In 2022, California Governor Gavin Newsom signed into law a bill creating Community Assistance, Recovery and Empowerment (CARE) Courts, a new system of courts designed to provide treatment and support to people with untreated mental illness and substance abuse disorders who are at risk of, or are already, becoming homeless or of committing crimes. The focus of the plan is on those individuals suffering from schizophrenia spectrum and related disorders, The CARE Courts are intended to be a more effective and humane alternative to the traditional criminal justice system, which often fails to adequately address the needs of people with mental illness. The CARE Court is not a collaborative court but when an individual is referred to the CARE Court following an arrest, it essentially serves the same purpose as a collaborative court.

Candidates for CARE Court may be referred to the courts by a variety of sources, including law enforcement, mental health professionals, family members, and even roommates. An arrest of a CARE Plan candidate may also trigger enrollment in the program. A participant in the program must be diagnosed with untreated schizophrenia or other psychiatric disorders.  Once a person is referred to the CARE Courts, they will be assigned a judge and a team of professionals, including a psychiatrist, a therapist, and a case manager. The team will develop a treatment plan for the participant, which may include medication, therapy, and housing assistance. The court may order participation in a CARE Plan for up to 24 months. A participant who does not successfully complete the court-ordered CARE Plan may, under current law, be hospitalized or referred to conservatorship if no other alternatives are identified.

The CARE Courts are a promising new approach to mental health treatment and crime. By providing treatment and support in the community, the CARE Courts can help to prevent people with mental illness from committing crimes and from becoming homeless. The CARE Courts are still in their early stages, with Orange County being one of the first counties to implement the CARE Court. Orange County’s program is slated to begin on October 1, 2023.

The mental health diversion statute (Penal Code section 1001.36) was amended in the 2021-2022 Legislative Session to encourage the courts to make use of mental health diversion.  The amended law became effective on January 1 of this year.

Penal Code section 1001.36 was enacted in 2018 to address the fact that many defendants who cycle through the criminal justice system suffer from a mental illness or disorder. The purpose of the statute was to allow these defendants to petition the court to divert adjudication of their criminal case and allow the defendant to enter a regimented treatment program, as ordered by the court. Not all offenses are eligible and not all mental disorders will qualify, but the statute is broad and includes many mental disorders and crimes.  If the treatment is successful, the court will dismiss the charges against the defendant.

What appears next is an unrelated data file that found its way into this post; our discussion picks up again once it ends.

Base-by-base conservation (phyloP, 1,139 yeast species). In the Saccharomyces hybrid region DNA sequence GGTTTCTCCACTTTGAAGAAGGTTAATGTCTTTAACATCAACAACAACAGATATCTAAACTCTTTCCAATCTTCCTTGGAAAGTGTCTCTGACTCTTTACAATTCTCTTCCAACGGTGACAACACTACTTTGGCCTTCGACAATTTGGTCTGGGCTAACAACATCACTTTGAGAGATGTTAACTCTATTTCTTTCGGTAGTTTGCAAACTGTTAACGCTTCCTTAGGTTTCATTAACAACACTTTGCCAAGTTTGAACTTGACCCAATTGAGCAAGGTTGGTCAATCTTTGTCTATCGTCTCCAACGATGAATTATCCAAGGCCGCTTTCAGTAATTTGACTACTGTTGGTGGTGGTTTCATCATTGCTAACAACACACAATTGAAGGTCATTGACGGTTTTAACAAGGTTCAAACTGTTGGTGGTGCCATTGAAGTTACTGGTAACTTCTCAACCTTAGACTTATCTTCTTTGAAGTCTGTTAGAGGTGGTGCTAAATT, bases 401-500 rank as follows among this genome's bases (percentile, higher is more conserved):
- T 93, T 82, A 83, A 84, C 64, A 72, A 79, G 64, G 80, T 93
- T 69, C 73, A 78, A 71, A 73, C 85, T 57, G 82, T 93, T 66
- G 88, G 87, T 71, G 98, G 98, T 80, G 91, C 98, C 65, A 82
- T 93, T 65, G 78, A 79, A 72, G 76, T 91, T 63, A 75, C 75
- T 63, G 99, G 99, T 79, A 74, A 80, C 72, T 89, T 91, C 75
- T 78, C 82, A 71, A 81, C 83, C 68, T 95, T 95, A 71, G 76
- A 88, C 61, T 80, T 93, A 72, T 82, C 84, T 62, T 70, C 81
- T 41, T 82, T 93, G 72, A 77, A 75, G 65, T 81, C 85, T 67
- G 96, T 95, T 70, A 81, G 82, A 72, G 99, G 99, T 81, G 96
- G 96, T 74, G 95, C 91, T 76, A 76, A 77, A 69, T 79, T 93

The law recognizes that often crimes are committed because individuals who commit crimes suffer from a mental disorder. For example, someone who is in and out of the justice system for theft might suffer from a drug addiction and the reason he or she constantly steals is to pay for that habit. Section 1001.36 attempts to address the underlying reasons for the defendant’s entry and re-entry into the criminal justice system. Another example might be a defendant who is charged with assault because he has bipolar disorder, but he has not been treated for this condition.

You are hanging out in a park with a couple of friends. Two police officers show up and ask you and your friends what you are doing in the park. You walk away, which is within your rights.  If you do attempt to walk away and the officers prevent you from doing so, you are legally detained. Or you don’t walk away because you believe you are not free to walk away due to an articulable intimidating presence of the officers. In either case, you are being detained.

You may ask the officers: “Am I being detained?” and, indeed, you should. It is important to establish whether you are detained on not. (If the officer says you are not being detained, then you are free to walk away.) The reason it is important to establish whether you are detained or not is because of what may come next. If you end up getting arrested subsequent to the detention, you may be able to suppress the evidence if the court determines that the detention was unlawful.

You find out from the officers that they received a report of suspicious activity in the park and that you and your friends fit the description of the individuals who are suspicious. In this case, or under other circumstances where an officer can establish reasonable suspicion that you are engaged in or about to engage in criminal activity, the officer can legally detain you for a brief investigation. This is known as a Terry stop, named after the Supreme Court case, Terry v. Ohio (1968) 392 U.S. 1., where that court held that an officer may conduct a brief investigative detention when there is reasonable suspicion that the individual stopped is armed or where the officer suspects criminal activity is afoot.

Not long after the invention the Model T, people in the U.S. fell in love with their cars. Nowhere was the car culture more celebrated than in California. (Perhaps you recall the hit 80’s song “Walking in L.A.” The chorus: “Walkin’ in L.A., nobody walks in L.A.”.) Back in the day, street (drag) racing was popular, and dangerous. The “sport” has been celebrated in iconic movies and in popular lore. Street racing remains a major concern for law enforcement in California and it is even more dangerous now. Not only is there street racing on our roads and highways, but there are sideshows, often in parking lots, and street takeovers.